The following of the paper is focused on finding the ranges on αi and di, di > 0, i.e., the parameters of the equivalent cantilever system, for which this inequality RimaxRadm is respected.

The case di = 0 is discarded, as the pressure angle cannot be defined. However, it can be shown that the joint reaction stays under acceptable value if and only if |ωi|(fbi+|C|)Radm.

Introducing Eq. (10a) into the inequality RimaxRadm leads to
f1+(bi/di)2-2cosβibi/diRadmcosαi-|C|/di
(11)
Please note that, as by definition, f, cos αi, di, and Radm have positive values, a necessary condition for the existence of Eq. (11) is
0Radmcosαi-|C|/di|C|Radmcosαidi
(12)
If not, the left term of Eq. (11) will always be superior to Radm. Let us now square the left and right sides of Eq. (11) and multiply them by di2 (from Eq. (10a), di > 0)
f2(di2+bi2-2cosβibidi)  di2(Radmcosαi)2+C2-2di|C|Radmcosαi
(13)
The obtained expression can be rewritten as
0pi(di)
(14)

where, pi(di)=uidi2+vidi+wi, ui=Radm2cos2αi-f2, vi=-2(|C|Radmcosαi-cosβibif2), wi=C2-f2bi2.

The inequality Eq. (14) has different solutions, depending on the vanishing and signs of terms ui, vi, and wi. There are three main cases ui > 0, ui < 0, and ui = 0. Let us consider these cases.

ui > 0

ui > 0 implies that f<Radmcosαi. In this case, the polynomial pi has got two roots but only one corresponds to the real mechanism, i.e., to a solution of Eq. (11). The other root is solution of
-f2(di2+bi2-2cosβibidi)  di2(Radmcosαi)2+C2-2di|C|Radmcosαi
(15)
In order to obtain a root of Eq. (14) with physical values, it is necessary that the condition vi2-4uiwi0 is respected, i.e.,
(Radm2f2bi2)cos2αi-2(|C|Radmcosβibif2)cosαi   -sin2βibi2f4+f2C20
(16)
Developing and simplifying, it can be shown that this polynomial in cos αi has roots with real values if and only if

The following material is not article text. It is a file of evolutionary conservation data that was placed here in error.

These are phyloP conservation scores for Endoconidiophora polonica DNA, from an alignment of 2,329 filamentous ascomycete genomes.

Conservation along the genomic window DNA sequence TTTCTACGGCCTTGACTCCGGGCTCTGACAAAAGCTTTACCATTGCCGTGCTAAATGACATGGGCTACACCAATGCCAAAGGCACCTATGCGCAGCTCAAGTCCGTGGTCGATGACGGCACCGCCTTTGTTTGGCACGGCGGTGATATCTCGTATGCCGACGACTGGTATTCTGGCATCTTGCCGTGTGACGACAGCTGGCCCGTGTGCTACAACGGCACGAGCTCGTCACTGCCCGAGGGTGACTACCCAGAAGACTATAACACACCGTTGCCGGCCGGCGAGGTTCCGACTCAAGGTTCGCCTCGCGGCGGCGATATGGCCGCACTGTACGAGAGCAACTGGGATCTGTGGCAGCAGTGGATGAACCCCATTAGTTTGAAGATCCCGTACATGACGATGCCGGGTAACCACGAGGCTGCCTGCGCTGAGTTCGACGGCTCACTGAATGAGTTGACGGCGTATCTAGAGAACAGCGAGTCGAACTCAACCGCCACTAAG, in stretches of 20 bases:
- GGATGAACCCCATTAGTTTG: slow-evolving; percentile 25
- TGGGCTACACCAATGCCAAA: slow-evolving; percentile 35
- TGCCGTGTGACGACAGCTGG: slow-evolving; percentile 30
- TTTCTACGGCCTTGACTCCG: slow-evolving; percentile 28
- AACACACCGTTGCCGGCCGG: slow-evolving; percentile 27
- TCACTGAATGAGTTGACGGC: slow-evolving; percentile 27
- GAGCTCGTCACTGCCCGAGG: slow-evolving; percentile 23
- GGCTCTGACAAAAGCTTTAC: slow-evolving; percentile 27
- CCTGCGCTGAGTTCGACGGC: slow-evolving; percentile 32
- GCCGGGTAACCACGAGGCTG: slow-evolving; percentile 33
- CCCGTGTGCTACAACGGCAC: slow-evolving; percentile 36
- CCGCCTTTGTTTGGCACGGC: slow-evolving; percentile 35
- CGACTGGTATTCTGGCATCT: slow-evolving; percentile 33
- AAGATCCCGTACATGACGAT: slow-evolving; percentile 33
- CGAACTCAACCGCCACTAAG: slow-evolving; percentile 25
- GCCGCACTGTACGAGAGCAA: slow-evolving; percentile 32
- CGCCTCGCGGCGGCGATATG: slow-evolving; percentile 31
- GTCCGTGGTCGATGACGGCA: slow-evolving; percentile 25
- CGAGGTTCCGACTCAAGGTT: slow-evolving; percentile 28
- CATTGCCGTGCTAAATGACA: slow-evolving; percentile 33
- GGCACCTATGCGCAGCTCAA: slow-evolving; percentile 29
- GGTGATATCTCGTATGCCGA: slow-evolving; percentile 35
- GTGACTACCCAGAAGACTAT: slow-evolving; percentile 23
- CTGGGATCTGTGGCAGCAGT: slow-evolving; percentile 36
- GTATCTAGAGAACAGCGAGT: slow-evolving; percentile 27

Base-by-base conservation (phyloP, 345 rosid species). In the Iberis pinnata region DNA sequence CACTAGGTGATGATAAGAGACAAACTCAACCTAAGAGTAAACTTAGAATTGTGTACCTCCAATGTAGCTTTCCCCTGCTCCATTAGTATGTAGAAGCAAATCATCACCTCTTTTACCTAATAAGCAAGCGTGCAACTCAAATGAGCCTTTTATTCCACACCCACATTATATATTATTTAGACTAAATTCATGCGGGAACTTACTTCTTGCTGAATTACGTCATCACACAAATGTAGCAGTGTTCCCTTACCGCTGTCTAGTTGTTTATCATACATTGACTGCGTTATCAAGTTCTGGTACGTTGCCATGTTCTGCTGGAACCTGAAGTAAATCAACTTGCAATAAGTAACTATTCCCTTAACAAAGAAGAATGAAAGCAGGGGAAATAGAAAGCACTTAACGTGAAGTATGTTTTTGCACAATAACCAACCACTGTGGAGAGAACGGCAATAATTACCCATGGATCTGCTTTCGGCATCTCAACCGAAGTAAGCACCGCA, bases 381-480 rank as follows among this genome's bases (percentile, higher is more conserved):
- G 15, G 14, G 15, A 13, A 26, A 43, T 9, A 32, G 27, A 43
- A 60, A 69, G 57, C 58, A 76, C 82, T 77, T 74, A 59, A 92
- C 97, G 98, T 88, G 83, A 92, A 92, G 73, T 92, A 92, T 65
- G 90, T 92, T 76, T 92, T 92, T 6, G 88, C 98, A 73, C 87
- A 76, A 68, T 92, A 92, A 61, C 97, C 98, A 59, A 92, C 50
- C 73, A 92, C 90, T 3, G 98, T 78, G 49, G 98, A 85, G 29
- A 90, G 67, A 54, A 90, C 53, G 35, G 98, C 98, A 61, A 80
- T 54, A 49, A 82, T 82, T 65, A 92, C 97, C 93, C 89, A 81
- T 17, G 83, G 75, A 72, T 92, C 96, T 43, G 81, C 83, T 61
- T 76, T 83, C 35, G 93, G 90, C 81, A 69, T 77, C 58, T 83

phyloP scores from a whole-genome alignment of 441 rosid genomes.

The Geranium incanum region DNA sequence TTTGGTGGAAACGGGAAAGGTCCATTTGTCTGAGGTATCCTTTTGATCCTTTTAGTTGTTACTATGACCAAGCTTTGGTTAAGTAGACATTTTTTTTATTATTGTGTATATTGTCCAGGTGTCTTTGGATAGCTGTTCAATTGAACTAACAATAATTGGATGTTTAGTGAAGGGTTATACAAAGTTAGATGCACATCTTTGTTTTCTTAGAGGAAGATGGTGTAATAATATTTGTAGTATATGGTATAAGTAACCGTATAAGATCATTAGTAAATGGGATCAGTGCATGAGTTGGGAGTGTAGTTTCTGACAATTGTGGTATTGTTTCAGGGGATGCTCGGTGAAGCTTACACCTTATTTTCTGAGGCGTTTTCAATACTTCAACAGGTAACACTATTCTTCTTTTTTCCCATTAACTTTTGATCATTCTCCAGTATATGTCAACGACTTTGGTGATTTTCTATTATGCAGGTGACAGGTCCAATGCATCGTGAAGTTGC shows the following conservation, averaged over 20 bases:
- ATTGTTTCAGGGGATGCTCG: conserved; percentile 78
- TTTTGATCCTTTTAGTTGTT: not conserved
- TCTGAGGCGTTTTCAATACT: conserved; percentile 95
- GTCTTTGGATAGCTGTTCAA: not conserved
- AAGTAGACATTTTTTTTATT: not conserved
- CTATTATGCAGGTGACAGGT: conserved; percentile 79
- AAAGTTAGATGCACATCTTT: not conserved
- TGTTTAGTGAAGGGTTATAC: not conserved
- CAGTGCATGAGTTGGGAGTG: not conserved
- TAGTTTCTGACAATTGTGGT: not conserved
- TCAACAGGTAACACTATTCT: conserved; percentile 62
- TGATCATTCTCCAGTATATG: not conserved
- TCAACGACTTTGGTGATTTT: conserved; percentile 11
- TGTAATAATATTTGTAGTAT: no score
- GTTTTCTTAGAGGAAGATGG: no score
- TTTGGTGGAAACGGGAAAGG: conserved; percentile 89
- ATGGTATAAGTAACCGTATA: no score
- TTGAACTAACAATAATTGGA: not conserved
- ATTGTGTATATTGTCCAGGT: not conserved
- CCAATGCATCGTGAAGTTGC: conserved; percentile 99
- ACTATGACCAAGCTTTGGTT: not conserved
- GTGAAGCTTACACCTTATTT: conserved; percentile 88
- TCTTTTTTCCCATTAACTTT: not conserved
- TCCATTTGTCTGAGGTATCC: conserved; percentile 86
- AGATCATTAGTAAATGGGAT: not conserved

Radm2sin2βibi2f4wi0
(17)

For the analysis of this inequality, two following cases must be considered: wi ≤ 0 and wi > 0.

wi > 0

The condition wi > 0 implies that |C| > f bi. Here, Eq. (16) has no real roots, i.e., Eq. (16) is true for any value of αi. Thus, the condition for Eq. (11) to be true is that
dimax((di)1,|C|/(Radmcosαi))
(18)

where (di)1=(-vi+vi2-4uiwi)/2ui is the root of Eq. (14) solution of Eq. (11).

wi ≤ 0

The condition wi ≤ 0 implies that |C| ≤ f bi. Equation (16) is true if its roots are bounded by
cosαi|C|cosβi+|sinβi|f2bi2-C2Radmbi
(19a)
or
cosαi|C|cosβi-|sinβi|f2bi2-C2Radmbi
(19b)
After mathematical simplifications, it can be proven that if Eq. (19b) is true, then
cosαi|C|RadmbifRadm
(20)
which is in contradiction with ui > 0. Therefore, the only condition for Eq. (16) to be true is that
cosαimax(|C|cosβi+|sinβi|f2bi2-C2Radmbi,fRadm)
(21)
However, it can be demonstrated, by studying the sign of the function g=|C|cosβi+|sinβi|f2bi2-C2-fbi, that
|C|cosβi+|sinβi|f2bi2-C2RadmbifRadm,   for   ui>0   and   wi0
(22)

Thus Eq. (21) implies that ui > 0, which is true. Then, Eq. (16) is always true in this section. As a result, the only condition for Eq. (11) to be true is Eq. (18).

ui < 0

ui < 0 implies that f>Radmcosαi. Introducing this into Eq. (11) leads to 0 ≤ γi ≤ 1, i.e., the cantilever allows decreasing the applied force f. Here also, two cases of coming from the analysis of Eq. (17) should be studied, i.e., wi ≤ 0 and wi > 0.

wi > 0

If wi > 0, i.e., |C| > f bi, from Eq. (12) it can be shown that
fbiRadmcosαi<|C|Radmcosαidi
(23)
As in Sec. 3.2, ui < 0, which is equivalent to Radm cos αi < f, from Eq. (23) it comes
bi<fbiRadmcosαi,   thus   bi<di
(24)
If Eq. (24) is true, the expression of γi at Eq. (10a) is bounded by
γi|bi-di|di=di-bidi>0
(25)
Introducing Eq. (25) into Eq. (11), and as |C| > f bi, it comes that
f(di-bi)+fbidi=f<f(di-bi)+|C|diRadmcosαi
(26)
Thus
f<Radmcosαi,   orequivalently   ui>0
(27)

which is impossible in Sec. 3.2.

wi ≤ 0

If wi ≤ 0, i.e., |C|f bi, it could be shown after several mathematical simplifications and looking at the results of Sec. 3.1.2 that Eq. (16) is true if and only if
fRadm>cosαi|C|cosβi+|sinβi|f2bi2-C2Radmbi
(28)
Once this condition is achieved, the condition for Eq. (11) to be true is that
max(|C|Radmcosαi,bi2cosβi)di(di)2
(29)

where (di)2=(-vi-vi2-4uiwi)/2ui is the root of Eq. (14) solution of Eq. (11).

ui = 0

We have to analyze one last case: ui = 0, i.e., cosαi=f/Radm. Here also, this condition leads to 0 ≤ γi ≤ 1, i.e., the cantilever allows decreasing the applied force f. In such a case, the solution of Eq. (14) is solution of 0vidi+wi with vi=2f(cosβibif-|C|) and wi=C2-f2bi2.

Three cases will appear: vi > 0, vi < 0, and vi = 0.

vi > 0